What is an Ultralight Backpack?

Ultralight backpacks are generally lighter than mainstream backpacks with external or internal frames. They typically weigh less than 2 pounds. Although there are some exceptions, some UL backpacks are slightly heavier than 2 pounds.

Ultralight backpacks were traditionally frameless. However, many UL packs that you can purchase today have optional pack stays. These are aluminum rods or carbon fiber rods that slip into the back pockets of the pack to stiffen it and allow you to transport heavier loads (25 to 40 lbs). These also shift more weight from your shoulders onto the hip belt (see my post on Reframing Internal Frame Backpacks).

But UL packs are different from other backpacks because of their design and how they are packed. Let’s start with the anatomy of a backpack.

The basic design of most UL packs is the same:

  • Large main compartment
  • Roll top closure and not top pocket or floating lid
  • Two side pockets
  • Large open front pockets, made of either mesh or solid fabric to provide greater durability.
  • There are many attachment points all around the pack’s perimeter.

A UL backpack is suitable for 3 seasons. You can store all your gear in the pockets outside of the pack, including water bottles, rain gear and snacks. The main compartment is sealed off and everything else goes into the main compartment. People who use UL backpacks store their shelter outside their packs. This allows them to set it up faster than they need to open their main compartment. If you have to set up shelter in the rain, this will help keep your clothing and sleeping bag dry.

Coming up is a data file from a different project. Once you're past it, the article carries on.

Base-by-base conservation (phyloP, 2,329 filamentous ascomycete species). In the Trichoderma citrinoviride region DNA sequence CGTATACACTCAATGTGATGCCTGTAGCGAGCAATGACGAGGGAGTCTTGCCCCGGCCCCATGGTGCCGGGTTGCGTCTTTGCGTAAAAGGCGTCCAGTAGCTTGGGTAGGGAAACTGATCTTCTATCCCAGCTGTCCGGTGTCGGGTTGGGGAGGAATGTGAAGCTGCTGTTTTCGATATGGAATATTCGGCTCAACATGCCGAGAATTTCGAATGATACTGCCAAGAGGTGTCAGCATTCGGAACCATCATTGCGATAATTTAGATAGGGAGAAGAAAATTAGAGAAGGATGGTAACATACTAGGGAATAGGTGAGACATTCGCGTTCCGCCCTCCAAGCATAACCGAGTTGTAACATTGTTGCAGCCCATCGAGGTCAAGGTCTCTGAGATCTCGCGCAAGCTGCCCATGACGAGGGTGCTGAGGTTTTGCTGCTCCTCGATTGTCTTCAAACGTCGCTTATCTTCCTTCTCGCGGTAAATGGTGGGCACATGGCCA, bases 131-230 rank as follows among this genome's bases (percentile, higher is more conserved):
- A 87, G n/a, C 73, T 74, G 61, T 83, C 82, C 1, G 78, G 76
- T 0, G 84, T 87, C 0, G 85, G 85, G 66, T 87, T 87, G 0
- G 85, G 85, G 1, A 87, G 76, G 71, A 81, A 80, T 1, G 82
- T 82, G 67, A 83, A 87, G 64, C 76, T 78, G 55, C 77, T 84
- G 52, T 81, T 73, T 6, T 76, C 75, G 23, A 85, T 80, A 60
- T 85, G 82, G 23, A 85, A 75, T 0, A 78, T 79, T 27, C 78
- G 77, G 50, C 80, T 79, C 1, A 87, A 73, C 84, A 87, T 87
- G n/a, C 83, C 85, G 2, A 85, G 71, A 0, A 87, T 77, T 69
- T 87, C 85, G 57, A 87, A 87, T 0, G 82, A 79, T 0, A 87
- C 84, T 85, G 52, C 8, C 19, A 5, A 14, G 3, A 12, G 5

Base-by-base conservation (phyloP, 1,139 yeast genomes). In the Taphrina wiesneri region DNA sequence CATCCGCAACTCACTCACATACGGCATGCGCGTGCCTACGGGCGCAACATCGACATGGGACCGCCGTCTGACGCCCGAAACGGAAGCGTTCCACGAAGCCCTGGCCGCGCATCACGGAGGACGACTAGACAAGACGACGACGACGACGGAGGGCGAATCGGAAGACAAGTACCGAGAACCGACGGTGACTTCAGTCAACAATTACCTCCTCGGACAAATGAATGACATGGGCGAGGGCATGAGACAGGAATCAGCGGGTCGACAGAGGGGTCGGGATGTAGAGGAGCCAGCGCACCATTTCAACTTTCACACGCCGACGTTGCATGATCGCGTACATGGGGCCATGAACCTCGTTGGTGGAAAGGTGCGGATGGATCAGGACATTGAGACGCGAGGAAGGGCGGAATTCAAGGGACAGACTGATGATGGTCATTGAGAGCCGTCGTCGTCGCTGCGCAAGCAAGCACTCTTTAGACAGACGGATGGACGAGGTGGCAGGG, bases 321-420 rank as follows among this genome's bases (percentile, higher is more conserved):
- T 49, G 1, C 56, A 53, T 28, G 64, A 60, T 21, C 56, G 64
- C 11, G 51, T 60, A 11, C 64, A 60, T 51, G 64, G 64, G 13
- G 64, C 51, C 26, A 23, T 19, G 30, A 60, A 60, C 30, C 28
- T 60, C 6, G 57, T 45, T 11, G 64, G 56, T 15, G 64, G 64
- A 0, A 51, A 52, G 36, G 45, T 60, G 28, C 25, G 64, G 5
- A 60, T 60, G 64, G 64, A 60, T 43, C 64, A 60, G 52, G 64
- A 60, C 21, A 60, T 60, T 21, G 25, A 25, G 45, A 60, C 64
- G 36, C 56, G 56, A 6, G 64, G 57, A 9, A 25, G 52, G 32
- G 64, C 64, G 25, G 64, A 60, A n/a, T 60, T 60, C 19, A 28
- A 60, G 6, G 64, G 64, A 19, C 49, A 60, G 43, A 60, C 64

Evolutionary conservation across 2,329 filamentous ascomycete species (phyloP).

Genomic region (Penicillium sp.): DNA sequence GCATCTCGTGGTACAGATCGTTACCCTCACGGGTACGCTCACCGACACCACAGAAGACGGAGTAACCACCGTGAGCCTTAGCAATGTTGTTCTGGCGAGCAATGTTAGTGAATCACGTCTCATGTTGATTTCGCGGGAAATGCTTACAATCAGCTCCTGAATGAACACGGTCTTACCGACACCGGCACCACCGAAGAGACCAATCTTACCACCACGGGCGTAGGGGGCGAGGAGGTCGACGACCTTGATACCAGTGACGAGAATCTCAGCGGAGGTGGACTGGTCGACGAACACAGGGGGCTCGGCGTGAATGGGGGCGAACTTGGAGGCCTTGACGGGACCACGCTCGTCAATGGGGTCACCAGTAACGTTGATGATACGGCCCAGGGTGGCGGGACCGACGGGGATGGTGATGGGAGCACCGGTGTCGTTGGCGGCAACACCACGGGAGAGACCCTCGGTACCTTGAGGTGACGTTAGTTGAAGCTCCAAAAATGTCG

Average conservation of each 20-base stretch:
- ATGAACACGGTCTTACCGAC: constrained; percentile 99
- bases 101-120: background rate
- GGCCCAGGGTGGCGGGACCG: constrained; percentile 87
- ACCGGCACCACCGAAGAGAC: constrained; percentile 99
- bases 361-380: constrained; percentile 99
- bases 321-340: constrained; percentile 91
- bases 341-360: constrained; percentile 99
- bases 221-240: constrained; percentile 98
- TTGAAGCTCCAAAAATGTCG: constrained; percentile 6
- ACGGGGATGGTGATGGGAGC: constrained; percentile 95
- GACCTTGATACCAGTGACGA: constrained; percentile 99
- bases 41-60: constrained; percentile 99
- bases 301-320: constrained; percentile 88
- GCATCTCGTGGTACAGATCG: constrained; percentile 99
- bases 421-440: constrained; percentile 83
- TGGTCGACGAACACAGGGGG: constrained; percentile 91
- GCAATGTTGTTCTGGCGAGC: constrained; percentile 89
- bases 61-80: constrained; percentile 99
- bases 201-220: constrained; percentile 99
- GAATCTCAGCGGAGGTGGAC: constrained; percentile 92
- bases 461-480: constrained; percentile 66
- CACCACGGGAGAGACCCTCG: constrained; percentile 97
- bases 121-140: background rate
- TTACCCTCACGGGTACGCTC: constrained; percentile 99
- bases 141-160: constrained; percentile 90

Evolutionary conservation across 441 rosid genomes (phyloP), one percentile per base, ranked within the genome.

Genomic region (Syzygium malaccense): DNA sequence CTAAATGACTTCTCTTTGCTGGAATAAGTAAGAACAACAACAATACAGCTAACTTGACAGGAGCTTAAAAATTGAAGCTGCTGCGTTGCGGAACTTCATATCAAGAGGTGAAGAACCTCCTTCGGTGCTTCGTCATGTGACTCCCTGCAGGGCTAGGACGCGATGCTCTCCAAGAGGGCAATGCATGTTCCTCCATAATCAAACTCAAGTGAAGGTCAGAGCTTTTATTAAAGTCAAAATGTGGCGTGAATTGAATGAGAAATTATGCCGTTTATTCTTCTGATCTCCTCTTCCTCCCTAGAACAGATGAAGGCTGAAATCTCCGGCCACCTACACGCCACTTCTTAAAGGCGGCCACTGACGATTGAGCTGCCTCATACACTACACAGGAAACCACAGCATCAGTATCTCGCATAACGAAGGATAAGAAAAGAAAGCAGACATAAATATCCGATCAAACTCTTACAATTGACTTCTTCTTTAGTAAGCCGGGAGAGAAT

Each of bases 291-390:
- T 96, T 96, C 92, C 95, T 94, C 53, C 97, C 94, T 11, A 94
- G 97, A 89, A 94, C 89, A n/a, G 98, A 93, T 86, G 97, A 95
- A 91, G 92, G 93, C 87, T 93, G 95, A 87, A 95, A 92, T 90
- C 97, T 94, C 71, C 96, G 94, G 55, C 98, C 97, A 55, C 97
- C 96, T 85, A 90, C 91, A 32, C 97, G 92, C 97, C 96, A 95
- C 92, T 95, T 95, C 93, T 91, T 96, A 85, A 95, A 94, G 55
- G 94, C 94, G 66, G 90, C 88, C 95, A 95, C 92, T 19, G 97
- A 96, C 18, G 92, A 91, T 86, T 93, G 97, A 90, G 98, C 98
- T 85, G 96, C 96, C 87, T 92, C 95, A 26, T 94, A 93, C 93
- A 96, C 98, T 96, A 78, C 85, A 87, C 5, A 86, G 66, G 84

You can easily move around the day by placing all your items on the outside of your pack. It’s addictive. I don’t like internal frame packs that have almost everything in the backpack. You need to stop more often to dig it out.

One of my favorite features about UL packs, is the ability to set up ad hoc rigging systems with the external attachment points. This is great if you have a fishing pole or tent that you want to attach to your pack. Crocs, a platypus, extra water, or a sleeping bag. This flexibility is also available if you have an external frame backpack. However, I don’t think it is as useful on internal frames packs. It really limits the utility and value of packs that can be used in different ways.